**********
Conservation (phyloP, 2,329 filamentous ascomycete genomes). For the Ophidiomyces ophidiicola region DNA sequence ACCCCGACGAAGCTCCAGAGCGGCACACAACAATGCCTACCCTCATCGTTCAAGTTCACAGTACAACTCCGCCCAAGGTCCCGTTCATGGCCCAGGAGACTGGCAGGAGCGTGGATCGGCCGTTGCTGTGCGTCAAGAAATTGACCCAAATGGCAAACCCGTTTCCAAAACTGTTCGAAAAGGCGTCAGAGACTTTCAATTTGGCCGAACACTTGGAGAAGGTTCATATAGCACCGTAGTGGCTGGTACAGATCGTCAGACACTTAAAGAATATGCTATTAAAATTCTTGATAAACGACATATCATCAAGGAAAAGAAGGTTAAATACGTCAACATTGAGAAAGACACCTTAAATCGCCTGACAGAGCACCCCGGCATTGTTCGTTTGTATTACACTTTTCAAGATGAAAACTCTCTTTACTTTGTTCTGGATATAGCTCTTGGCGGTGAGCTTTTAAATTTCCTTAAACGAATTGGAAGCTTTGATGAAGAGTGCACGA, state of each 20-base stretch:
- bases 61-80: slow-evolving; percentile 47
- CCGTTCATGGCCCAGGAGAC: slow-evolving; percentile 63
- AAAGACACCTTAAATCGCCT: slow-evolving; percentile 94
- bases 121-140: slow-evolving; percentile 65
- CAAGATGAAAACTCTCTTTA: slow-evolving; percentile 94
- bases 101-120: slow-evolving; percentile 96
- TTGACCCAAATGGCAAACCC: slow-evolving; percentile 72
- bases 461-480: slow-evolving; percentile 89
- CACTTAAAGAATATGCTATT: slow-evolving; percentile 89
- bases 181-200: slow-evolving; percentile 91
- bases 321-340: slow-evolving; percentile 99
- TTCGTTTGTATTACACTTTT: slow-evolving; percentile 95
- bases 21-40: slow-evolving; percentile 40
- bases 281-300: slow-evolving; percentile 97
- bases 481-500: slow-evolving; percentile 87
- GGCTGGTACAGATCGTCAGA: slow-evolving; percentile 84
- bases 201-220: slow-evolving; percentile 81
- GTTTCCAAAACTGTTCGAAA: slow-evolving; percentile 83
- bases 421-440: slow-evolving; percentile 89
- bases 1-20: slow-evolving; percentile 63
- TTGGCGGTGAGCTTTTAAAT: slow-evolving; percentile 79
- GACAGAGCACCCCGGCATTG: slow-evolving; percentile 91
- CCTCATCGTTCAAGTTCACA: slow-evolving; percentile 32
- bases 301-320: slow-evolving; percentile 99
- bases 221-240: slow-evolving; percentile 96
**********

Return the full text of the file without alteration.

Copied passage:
Conservation (phyloP, 2,329 filamentous ascomycete genomes). For the Ophidiomyces ophidiicola region DNA sequence ACCCCGACGAAGCTCCAGAGCGGCACACAACAATGCCTACCCTCATCGTTCAAGTTCACAGTACAACTCCGCCCAAGGTCCCGTTCATGGCCCAGGAGACTGGCAGGAGCGTGGATCGGCCGTTGCTGTGCGTCAAGAAATTGACCCAAATGGCAAACCCGTTTCCAAAACTGTTCGAAAAGGCGTCAGAGACTTTCAATTTGGCCGAACACTTGGAGAAGGTTCATATAGCACCGTAGTGGCTGGTACAGATCGTCAGACACTTAAAGAATATGCTATTAAAATTCTTGATAAACGACATATCATCAAGGAAAAGAAGGTTAAATACGTCAACATTGAGAAAGACACCTTAAATCGCCTGACAGAGCACCCCGGCATTGTTCGTTTGTATTACACTTTTCAAGATGAAAACTCTCTTTACTTTGTTCTGGATATAGCTCTTGGCGGTGAGCTTTTAAATTTCCTTAAACGAATTGGAAGCTTTGATGAAGAGTGCACGA, state of each 20-base stretch:
- bases 61-80: slow-evolving; percentile 47
- CCGTTCATGGCCCAGGAGAC: slow-evolving; percentile 63
- AAAGACACCTTAAATCGCCT: slow-evolving; percentile 94
- bases 121-140: slow-evolving; percentile 65
- CAAGATGAAAACTCTCTTTA: slow-evolving; percentile 94
- bases 101-120: slow-evolving; percentile 96
- TTGACCCAAATGGCAAACCC: slow-evolving; percentile 72
- bases 461-480: slow-evolving; percentile 89
- CACTTAAAGAATATGCTATT: slow-evolving; percentile 89
- bases 181-200: slow-evolving; percentile 91
- bases 321-340: slow-evolving; percentile 99
- TTCGTTTGTATTACACTTTT: slow-evolving; percentile 95
- bases 21-40: slow-evolving; percentile 40
- bases 281-300: slow-evolving; percentile 97
- bases 481-500: slow-evolving; percentile 87
- GGCTGGTACAGATCGTCAGA: slow-evolving; percentile 84
- bases 201-220: slow-evolving; percentile 81
- GTTTCCAAAACTGTTCGAAA: slow-evolving; percentile 83
- bases 421-440: slow-evolving; percentile 89
- bases 1-20: slow-evolving; percentile 63
- TTGGCGGTGAGCTTTTAAAT: slow-evolving; percentile 79
- GACAGAGCACCCCGGCATTG: slow-evolving; percentile 91
- CCTCATCGTTCAAGTTCACA: slow-evolving; percentile 32
- bases 301-320: slow-evolving; percentile 99
- bases 221-240: slow-evolving; percentile 96